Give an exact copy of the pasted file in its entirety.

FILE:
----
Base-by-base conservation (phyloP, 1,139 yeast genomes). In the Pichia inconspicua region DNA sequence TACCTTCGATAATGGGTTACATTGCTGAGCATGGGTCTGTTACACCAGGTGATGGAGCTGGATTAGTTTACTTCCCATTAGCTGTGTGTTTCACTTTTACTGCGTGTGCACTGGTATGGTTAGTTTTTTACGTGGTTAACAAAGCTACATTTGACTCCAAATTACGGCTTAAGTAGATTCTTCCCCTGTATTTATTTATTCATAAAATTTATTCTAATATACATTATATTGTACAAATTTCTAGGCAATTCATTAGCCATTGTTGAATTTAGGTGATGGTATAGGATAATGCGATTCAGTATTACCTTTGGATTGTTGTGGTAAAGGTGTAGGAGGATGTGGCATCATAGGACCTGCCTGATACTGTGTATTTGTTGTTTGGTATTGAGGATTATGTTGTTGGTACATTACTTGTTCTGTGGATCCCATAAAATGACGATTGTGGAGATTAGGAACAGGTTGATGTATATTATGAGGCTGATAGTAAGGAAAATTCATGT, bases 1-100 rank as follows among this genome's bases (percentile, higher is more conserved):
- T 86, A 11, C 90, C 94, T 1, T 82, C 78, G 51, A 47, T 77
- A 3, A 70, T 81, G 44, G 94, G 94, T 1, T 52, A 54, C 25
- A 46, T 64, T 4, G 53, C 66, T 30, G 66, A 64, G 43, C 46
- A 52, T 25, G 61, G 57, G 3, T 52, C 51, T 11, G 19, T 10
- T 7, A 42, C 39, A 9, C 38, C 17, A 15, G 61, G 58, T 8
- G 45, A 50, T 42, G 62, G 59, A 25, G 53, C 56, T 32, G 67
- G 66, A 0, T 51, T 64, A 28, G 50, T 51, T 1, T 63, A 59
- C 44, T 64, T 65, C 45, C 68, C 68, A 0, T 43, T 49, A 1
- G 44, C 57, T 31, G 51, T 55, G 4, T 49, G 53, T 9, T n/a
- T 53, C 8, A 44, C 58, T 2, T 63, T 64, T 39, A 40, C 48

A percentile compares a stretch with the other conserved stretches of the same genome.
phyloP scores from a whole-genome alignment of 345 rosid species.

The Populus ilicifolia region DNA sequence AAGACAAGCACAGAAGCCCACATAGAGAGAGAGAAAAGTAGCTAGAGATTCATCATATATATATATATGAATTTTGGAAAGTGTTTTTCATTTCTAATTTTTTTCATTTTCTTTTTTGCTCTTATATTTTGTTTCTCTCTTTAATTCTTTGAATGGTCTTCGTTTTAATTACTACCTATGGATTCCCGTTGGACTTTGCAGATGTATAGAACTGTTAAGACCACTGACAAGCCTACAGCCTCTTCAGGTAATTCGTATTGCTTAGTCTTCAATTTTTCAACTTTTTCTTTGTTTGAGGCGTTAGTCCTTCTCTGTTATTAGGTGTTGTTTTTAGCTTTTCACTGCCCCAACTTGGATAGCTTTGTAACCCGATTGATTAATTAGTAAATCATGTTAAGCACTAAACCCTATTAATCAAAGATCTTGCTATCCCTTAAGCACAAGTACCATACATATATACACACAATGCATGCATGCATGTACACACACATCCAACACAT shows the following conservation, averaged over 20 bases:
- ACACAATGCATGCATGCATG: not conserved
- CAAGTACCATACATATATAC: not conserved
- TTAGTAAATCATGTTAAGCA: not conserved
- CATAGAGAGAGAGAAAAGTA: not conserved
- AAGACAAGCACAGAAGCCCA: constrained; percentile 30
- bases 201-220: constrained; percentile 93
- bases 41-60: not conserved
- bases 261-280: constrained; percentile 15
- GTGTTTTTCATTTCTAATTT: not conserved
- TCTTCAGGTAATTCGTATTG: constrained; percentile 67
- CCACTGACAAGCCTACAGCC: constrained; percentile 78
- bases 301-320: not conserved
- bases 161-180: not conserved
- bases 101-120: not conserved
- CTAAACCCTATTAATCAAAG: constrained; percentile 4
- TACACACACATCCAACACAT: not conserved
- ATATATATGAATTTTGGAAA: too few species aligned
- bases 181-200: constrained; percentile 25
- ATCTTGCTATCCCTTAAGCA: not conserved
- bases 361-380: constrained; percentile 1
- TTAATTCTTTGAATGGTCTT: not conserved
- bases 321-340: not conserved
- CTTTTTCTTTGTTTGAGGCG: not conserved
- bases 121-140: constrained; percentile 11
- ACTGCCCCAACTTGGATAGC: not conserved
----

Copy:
Base-by-base conservation (phyloP, 1,139 yeast genomes). In the Pichia inconspicua region DNA sequence TACCTTCGATAATGGGTTACATTGCTGAGCATGGGTCTGTTACACCAGGTGATGGAGCTGGATTAGTTTACTTCCCATTAGCTGTGTGTTTCACTTTTACTGCGTGTGCACTGGTATGGTTAGTTTTTTACGTGGTTAACAAAGCTACATTTGACTCCAAATTACGGCTTAAGTAGATTCTTCCCCTGTATTTATTTATTCATAAAATTTATTCTAATATACATTATATTGTACAAATTTCTAGGCAATTCATTAGCCATTGTTGAATTTAGGTGATGGTATAGGATAATGCGATTCAGTATTACCTTTGGATTGTTGTGGTAAAGGTGTAGGAGGATGTGGCATCATAGGACCTGCCTGATACTGTGTATTTGTTGTTTGGTATTGAGGATTATGTTGTTGGTACATTACTTGTTCTGTGGATCCCATAAAATGACGATTGTGGAGATTAGGAACAGGTTGATGTATATTATGAGGCTGATAGTAAGGAAAATTCATGT, bases 1-100 rank as follows among this genome's bases (percentile, higher is more conserved):
- T 86, A 11, C 90, C 94, T 1, T 82, C 78, G 51, A 47, T 77
- A 3, A 70, T 81, G 44, G 94, G 94, T 1, T 52, A 54, C 25
- A 46, T 64, T 4, G 53, C 66, T 30, G 66, A 64, G 43, C 46
- A 52, T 25, G 61, G 57, G 3, T 52, C 51, T 11, G 19, T 10
- T 7, A 42, C 39, A 9, C 38, C 17, A 15, G 61, G 58, T 8
- G 45, A 50, T 42, G 62, G 59, A 25, G 53, C 56, T 32, G 67
- G 66, A 0, T 51, T 64, A 28, G 50, T 51, T 1, T 63, A 59
- C 44, T 64, T 65, C 45, C 68, C 68, A 0, T 43, T 49, A 1
- G 44, C 57, T 31, G 51, T 55, G 4, T 49, G 53, T 9, T n/a
- T 53, C 8, A 44, C 58, T 2, T 63, T 64, T 39, A 40, C 48

A percentile compares a stretch with the other conserved stretches of the same genome.
phyloP scores from a whole-genome alignment of 345 rosid species.

The Populus ilicifolia region DNA sequence AAGACAAGCACAGAAGCCCACATAGAGAGAGAGAAAAGTAGCTAGAGATTCATCATATATATATATATGAATTTTGGAAAGTGTTTTTCATTTCTAATTTTTTTCATTTTCTTTTTTGCTCTTATATTTTGTTTCTCTCTTTAATTCTTTGAATGGTCTTCGTTTTAATTACTACCTATGGATTCCCGTTGGACTTTGCAGATGTATAGAACTGTTAAGACCACTGACAAGCCTACAGCCTCTTCAGGTAATTCGTATTGCTTAGTCTTCAATTTTTCAACTTTTTCTTTGTTTGAGGCGTTAGTCCTTCTCTGTTATTAGGTGTTGTTTTTAGCTTTTCACTGCCCCAACTTGGATAGCTTTGTAACCCGATTGATTAATTAGTAAATCATGTTAAGCACTAAACCCTATTAATCAAAGATCTTGCTATCCCTTAAGCACAAGTACCATACATATATACACACAATGCATGCATGCATGTACACACACATCCAACACAT shows the following conservation, averaged over 20 bases:
- ACACAATGCATGCATGCATG: not conserved
- CAAGTACCATACATATATAC: not conserved
- TTAGTAAATCATGTTAAGCA: not conserved
- CATAGAGAGAGAGAAAAGTA: not conserved
- AAGACAAGCACAGAAGCCCA: constrained; percentile 30
- bases 201-220: constrained; percentile 93
- bases 41-60: not conserved
- bases 261-280: constrained; percentile 15
- GTGTTTTTCATTTCTAATTT: not conserved
- TCTTCAGGTAATTCGTATTG: constrained; percentile 67
- CCACTGACAAGCCTACAGCC: constrained; percentile 78
- bases 301-320: not conserved
- bases 161-180: not conserved
- bases 101-120: not conserved
- CTAAACCCTATTAATCAAAG: constrained; percentile 4
- TACACACACATCCAACACAT: not conserved
- ATATATATGAATTTTGGAAA: too few species aligned
- bases 181-200: constrained; percentile 25
- ATCTTGCTATCCCTTAAGCA: not conserved
- bases 361-380: constrained; percentile 1
- TTAATTCTTTGAATGGTCTT: not conserved
- bases 321-340: not conserved
- CTTTTTCTTTGTTTGAGGCG: not conserved
- bases 121-140: constrained; percentile 11
- ACTGCCCCAACTTGGATAGC: not conserved